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27.7.08

And Now For Something Relatively Frivolous

Kevin Drum has been speculating about the origins of highway names -- specifically, why numbered highways in the southwest U.S. get a "the" stuck on them, e.g. "take the 10 to Phoenix." I have no idea what the origin of this practice is, but I do have a comment on a subtle issue of framing. Most people are raising this as a matter of dialect differences between southwesterners and non-southwesterners. Under this way of thinking, "take the 10" is the southwestern translation of the northeastern phrase "take 10," and vice-versa.

I would propose that the mysterious "the"s are actually features of the highway names, properly common to all U.S. dialects. That is, the name of the road in Phoenix actually is "the 10," and it changes its name to just "10" somewhere east of here. I base this on my own experience: I grew up in the "the"-less northeast, but a couple years ago I moved to Arizona, where highways have "the"s. Initially, I referred to highways without "the." But after hearing locals talk, I took up the "the" -- but crucially, only for highways in Arizona. I am equally comfortable saying "take the 10 to the 202" when giving driving directions for Phoenix and saying "take 495 to 290" for driving directions in Worcester, and equally uncomfortable with "take 10 to 202" and "take the 495 to the 290" (and this applies regardless of whether I'm talking to Arizonans or Pennsylvanians). Contrast this with other dialect shifts I've experienced in moving from western Pennsylvania to eastern Pennsylvania earlier in my life -- I stubbornly continue to use the pronunciation "crick" for creeks in any part of the state, and I made the change to calling all carbonated beverages "soda" no matter where they were sold. So the fact that I've taken up "the" strictly for highways in the southwest suggests that (at least for me) it's a feature of the highways themselves, not of the dialect we use to talk about them. So when I initially called it "10," I was speaking incorrectly rather than just correctly using an out-of-state dialect.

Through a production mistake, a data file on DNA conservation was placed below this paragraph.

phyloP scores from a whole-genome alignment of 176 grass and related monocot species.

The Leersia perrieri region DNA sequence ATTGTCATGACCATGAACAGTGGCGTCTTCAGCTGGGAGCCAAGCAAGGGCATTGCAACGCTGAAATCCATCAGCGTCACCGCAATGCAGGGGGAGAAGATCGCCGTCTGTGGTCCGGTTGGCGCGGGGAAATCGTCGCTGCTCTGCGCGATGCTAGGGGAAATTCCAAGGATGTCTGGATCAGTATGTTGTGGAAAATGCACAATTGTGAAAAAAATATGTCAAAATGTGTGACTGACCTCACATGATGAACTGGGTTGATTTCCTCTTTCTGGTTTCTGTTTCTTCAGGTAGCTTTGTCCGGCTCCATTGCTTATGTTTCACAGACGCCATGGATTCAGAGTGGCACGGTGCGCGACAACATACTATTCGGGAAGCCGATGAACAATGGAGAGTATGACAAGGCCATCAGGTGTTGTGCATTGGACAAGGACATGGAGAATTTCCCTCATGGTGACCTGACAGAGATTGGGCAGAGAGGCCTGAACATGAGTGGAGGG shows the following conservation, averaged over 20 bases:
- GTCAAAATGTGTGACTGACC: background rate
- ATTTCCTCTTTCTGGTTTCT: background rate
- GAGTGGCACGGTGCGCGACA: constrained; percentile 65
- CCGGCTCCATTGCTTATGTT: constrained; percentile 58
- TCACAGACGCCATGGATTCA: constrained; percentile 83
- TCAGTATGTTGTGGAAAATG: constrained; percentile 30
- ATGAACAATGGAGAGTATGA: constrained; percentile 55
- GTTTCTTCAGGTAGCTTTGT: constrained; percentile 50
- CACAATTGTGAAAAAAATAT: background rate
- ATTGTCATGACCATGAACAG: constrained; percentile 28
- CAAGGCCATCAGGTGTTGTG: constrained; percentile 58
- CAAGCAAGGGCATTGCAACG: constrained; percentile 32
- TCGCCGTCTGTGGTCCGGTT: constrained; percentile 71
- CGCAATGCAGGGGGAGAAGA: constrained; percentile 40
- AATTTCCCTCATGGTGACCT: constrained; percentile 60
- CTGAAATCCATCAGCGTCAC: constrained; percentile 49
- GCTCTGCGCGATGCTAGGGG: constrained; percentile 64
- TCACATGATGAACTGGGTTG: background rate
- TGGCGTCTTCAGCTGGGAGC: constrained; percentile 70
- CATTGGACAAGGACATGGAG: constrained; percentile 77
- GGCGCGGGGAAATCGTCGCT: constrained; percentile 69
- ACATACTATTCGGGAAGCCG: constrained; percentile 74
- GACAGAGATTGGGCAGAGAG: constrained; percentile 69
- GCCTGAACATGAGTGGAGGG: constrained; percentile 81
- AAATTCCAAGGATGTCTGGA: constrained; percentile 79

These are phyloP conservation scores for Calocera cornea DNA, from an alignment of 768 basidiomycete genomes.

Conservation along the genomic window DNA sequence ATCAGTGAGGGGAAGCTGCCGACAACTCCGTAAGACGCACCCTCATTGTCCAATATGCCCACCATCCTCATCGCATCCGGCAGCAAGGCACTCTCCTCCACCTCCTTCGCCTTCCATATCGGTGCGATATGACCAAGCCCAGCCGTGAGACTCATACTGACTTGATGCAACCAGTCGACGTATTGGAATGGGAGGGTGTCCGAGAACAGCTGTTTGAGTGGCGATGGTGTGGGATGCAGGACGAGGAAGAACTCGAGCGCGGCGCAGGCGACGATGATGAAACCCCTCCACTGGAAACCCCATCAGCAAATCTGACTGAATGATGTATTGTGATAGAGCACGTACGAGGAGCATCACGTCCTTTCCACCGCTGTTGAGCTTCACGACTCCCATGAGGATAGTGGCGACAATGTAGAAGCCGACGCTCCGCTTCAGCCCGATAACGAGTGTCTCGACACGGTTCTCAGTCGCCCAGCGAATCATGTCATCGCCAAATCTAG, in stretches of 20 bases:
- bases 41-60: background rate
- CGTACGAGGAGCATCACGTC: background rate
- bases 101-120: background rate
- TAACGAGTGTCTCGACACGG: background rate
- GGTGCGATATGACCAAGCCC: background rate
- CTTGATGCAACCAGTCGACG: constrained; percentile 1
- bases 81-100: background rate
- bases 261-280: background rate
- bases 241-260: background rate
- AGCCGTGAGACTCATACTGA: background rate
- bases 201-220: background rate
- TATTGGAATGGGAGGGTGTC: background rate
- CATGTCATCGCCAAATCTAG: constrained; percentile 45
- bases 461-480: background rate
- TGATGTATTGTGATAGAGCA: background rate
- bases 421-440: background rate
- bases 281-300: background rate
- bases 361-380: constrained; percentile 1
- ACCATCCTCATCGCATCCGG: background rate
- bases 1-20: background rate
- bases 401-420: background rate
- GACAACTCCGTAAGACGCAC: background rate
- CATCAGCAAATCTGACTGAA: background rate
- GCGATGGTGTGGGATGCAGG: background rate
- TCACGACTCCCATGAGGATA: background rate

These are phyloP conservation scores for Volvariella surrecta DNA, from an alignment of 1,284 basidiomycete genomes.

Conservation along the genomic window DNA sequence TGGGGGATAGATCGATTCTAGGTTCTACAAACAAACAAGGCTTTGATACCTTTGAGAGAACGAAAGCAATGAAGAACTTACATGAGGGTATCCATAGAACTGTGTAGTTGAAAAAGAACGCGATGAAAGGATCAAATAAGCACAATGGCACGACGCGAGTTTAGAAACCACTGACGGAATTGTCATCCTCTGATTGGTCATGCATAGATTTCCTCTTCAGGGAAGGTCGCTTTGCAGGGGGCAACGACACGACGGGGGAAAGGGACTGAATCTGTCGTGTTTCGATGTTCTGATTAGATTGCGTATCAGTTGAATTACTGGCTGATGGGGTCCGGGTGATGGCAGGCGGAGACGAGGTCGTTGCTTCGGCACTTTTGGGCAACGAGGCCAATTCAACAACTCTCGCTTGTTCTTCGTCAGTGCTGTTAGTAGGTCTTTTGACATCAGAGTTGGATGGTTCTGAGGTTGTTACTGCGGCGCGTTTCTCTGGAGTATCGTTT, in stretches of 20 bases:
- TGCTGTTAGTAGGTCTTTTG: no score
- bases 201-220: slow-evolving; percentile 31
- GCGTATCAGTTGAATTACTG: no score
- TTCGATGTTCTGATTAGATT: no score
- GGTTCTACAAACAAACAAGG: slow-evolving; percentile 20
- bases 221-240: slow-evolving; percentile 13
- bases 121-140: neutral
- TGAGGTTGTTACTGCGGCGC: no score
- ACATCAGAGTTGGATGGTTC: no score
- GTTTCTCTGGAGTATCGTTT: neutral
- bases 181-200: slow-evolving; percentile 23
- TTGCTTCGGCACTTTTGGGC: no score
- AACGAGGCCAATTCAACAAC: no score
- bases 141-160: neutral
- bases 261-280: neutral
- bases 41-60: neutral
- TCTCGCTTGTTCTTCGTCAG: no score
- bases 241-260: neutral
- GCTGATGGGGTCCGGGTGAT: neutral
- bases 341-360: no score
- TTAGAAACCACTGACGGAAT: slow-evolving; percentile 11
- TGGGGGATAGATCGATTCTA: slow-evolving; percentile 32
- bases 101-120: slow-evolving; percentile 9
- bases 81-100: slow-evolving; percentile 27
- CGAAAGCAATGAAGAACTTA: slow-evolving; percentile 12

3 Comments:

Blogger Randal Cooper said...

The SAME ROAD, thousands of miles to the east, in a more civilized society, is called "I-10."

7:05 AM  
Anonymous Maria said...

Ever since acquiring the "the" while living in SoCal, I've been trying to figure out what highway article rules I apply to new roads. I never used it in San Francisco, but I seem to be converging on "the 5" and "I-90" for Seattle (at least until I osmose other people's usage). Presumably it's because I-5 runs through LA, but San Francisco is all 80-based, and I grew up on "80" in IA.

5:20 PM  
Blogger Alon Levy said...

In New York, usually you'd refer to highways by name: "take the Henry Hudson to the GWB." In addition, subway lines do get articles: "take the 1 to 116th." Despite that, highways don't have articles, and, as Randall says, interstates are referred to as such: "I-95 is going to be clogged."

11:11 AM  

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